Despite their success, the group broke up after one of their lead singers, Lebo Mathosa decided to start her own solo career in 2000. She achieved great success until she was killed in a'car accident in 2006 at the age of 29.

Notes[edit]

  1. ^ South African music after Apartheid: kwaito, the "party politic," and the appropriation of gold as a sign of success | Popular Music and Society | Find Articles at BNET.com
  2. ^ Lebo Mathosa | PRI's The World
  3. ^ CNN – WorldBeat Spotlight – Kwaito: South Africa's hip-hop? – June 9, 1999
  4. ^ a b Stanley-Niaah, Sonja. "Mapping of Black Atlantic Performance Geographies: From Slave Ship to Ghetto." In Black Geographies and the Politics of Place, ed. by Katherine McKittrick and Clyde Woods, 193–217. Cambridge, MA: South End Press, 2007.
  5. ^ Stanley-Niaah, Sonjah. "Mapping of Black Atlantic Performance Geographies: From Slave Ship to Ghetto." In Black Geographies and the Politics of Place, ed. by Katherine McKittrick and Clyde Woods, 193–217. Cambridge, MA: South End Press, 2007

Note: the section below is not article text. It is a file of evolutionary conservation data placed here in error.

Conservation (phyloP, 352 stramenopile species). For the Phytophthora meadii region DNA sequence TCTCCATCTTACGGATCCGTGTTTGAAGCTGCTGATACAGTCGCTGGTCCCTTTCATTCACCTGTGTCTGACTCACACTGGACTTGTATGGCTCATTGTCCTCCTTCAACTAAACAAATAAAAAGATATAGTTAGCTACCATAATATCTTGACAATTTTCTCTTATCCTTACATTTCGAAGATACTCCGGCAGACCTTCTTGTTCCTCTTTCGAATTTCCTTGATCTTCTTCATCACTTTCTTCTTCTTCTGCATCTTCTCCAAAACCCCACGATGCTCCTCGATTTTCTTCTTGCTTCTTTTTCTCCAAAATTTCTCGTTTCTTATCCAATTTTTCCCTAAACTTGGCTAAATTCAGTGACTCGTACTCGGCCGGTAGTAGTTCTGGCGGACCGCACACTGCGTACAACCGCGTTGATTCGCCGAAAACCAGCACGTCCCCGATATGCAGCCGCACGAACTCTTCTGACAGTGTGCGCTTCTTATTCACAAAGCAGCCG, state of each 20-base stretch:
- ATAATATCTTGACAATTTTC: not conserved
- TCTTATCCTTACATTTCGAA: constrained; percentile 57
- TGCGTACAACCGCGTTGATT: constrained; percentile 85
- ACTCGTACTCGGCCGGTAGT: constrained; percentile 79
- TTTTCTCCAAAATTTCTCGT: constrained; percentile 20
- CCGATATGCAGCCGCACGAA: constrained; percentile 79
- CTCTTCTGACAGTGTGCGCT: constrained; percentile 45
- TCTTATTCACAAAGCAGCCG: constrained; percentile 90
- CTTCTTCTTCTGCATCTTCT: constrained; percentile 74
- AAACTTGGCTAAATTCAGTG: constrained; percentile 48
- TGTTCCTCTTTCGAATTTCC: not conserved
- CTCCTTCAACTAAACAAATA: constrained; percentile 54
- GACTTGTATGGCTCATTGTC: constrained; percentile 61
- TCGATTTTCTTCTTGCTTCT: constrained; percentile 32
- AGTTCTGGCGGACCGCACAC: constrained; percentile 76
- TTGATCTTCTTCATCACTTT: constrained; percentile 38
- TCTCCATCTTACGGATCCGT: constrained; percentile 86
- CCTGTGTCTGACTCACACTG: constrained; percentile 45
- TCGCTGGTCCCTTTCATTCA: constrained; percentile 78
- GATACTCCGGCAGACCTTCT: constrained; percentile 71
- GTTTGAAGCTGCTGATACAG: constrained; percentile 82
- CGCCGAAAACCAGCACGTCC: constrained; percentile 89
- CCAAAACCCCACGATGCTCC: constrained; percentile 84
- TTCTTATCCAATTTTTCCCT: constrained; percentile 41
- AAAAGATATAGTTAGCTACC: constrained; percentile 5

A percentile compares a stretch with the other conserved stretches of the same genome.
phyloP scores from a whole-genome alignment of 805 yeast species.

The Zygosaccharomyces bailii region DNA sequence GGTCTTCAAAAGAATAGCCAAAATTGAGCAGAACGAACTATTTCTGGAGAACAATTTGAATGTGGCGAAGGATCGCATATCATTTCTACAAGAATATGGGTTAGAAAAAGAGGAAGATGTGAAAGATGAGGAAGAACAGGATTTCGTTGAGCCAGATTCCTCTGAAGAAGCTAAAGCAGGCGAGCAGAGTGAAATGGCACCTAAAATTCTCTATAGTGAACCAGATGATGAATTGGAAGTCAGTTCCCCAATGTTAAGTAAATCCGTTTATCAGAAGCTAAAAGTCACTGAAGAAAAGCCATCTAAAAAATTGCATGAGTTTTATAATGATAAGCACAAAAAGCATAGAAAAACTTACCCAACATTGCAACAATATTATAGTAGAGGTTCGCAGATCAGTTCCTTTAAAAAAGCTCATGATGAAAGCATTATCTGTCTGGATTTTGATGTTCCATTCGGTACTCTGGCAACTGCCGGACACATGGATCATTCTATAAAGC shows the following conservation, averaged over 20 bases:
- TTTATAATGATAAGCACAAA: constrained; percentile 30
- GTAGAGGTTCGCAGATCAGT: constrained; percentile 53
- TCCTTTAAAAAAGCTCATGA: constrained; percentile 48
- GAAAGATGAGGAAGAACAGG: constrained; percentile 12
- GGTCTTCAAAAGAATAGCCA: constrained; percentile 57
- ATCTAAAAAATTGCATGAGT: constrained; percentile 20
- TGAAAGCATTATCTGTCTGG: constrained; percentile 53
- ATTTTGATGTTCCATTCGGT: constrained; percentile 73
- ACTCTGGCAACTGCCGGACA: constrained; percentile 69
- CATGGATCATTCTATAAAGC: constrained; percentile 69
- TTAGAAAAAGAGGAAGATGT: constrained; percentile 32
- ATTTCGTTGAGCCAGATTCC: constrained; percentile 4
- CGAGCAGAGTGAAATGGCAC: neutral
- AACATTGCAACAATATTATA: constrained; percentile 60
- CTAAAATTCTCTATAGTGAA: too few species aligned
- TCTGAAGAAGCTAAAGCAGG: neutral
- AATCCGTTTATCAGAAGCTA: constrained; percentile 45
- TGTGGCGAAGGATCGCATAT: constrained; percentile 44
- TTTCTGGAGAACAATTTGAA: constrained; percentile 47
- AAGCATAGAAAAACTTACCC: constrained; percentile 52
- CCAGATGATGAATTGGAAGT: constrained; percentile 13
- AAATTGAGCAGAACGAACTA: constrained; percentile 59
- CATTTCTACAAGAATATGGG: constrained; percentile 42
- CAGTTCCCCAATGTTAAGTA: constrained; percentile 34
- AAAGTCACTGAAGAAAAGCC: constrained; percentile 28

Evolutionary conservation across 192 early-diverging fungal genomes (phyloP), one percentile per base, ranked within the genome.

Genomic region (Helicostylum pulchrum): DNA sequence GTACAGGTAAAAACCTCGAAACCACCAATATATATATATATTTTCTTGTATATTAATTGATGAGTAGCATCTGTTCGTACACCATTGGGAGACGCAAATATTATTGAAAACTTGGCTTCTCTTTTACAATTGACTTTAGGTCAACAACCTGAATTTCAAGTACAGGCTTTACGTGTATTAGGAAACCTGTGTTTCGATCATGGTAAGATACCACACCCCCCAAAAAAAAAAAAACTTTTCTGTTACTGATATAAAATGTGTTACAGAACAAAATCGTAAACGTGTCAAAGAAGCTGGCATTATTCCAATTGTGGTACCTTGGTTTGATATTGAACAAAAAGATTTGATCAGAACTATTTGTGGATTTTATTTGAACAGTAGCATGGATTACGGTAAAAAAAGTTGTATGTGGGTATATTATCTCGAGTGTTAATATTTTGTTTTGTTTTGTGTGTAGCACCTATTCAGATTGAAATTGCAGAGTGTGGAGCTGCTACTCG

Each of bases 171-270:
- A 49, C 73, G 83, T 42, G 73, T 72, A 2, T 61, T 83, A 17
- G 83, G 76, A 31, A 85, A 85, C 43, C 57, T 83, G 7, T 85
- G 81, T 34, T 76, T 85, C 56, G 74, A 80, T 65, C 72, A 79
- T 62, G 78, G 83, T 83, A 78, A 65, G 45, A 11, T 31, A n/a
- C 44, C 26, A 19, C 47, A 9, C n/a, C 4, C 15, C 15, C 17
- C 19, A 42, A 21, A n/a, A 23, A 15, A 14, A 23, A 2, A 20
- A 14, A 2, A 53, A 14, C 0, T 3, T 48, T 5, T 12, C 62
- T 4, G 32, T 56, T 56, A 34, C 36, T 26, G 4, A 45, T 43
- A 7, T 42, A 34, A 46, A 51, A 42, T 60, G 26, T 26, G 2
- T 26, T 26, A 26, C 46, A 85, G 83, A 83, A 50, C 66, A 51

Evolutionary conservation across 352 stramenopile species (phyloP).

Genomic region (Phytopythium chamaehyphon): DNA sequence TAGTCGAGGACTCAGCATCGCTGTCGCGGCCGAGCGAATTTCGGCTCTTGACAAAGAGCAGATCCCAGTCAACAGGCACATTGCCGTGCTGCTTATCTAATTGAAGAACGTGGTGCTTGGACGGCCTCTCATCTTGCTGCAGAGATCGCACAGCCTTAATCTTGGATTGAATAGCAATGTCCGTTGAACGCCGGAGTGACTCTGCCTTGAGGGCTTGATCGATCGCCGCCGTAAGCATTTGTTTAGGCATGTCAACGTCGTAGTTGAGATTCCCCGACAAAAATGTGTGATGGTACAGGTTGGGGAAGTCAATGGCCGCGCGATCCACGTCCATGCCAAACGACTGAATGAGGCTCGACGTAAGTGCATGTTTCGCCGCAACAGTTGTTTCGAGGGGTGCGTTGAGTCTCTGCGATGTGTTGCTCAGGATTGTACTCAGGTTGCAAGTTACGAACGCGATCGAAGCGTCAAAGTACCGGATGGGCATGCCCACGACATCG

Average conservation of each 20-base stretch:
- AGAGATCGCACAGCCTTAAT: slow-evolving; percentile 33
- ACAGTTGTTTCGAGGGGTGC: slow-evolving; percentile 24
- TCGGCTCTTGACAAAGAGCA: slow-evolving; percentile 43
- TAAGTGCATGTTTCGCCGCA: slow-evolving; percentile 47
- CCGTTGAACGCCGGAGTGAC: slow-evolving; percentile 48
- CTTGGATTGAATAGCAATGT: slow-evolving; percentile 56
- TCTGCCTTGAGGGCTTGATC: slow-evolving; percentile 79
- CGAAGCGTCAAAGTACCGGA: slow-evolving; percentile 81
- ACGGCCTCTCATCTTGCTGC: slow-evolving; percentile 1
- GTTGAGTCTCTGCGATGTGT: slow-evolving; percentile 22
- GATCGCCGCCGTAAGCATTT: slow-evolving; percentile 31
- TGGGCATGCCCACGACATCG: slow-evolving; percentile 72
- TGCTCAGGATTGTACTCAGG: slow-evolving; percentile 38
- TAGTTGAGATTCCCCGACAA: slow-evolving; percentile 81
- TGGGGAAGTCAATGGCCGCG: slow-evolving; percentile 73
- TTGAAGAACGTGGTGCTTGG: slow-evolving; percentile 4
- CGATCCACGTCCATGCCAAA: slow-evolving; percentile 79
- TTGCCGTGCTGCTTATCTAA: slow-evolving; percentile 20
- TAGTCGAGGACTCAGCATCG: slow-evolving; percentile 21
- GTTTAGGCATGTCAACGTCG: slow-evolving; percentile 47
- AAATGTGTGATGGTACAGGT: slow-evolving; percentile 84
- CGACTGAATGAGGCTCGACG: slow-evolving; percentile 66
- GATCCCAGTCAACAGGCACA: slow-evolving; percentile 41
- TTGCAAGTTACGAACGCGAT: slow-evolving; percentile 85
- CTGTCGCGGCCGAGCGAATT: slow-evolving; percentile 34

6. ^ Magubane, Zine. "Globalisation and Gangster Rap: Hip Hop in the Post-Apartheid City.The Vinyl Ain't Final: Hip-Hop and the Globalisation of Black Popular Culture ed. Robin D.J. Kelley et al. London: Pluto Press, 2006."
  7. ^ a b ZA@PLAY – MUSIC: Boom Shaka shake it up 14/05/98
  8. ^ Stanley-Niaah, Sonjah. "Mapping of Black Atlantic Performance Geographies: From Slave Ship to Ghetto." In Black Geographies and the Politics of Place ed. by Katherine McKittrick and Clyde Woods, 193–217. Cambridge, MA: South End Press, 2007.

References[edit]

Stanley-Niaah, Sonjah. "Mapping of Black Atlantic Performance Geographies: From Slave Ship to Ghetto." In Black Geographies and the Politics of Place, ed. by Katherine McKittrick and Clyde Woods, 193–217. Cambridge, MA: South End Press, 2007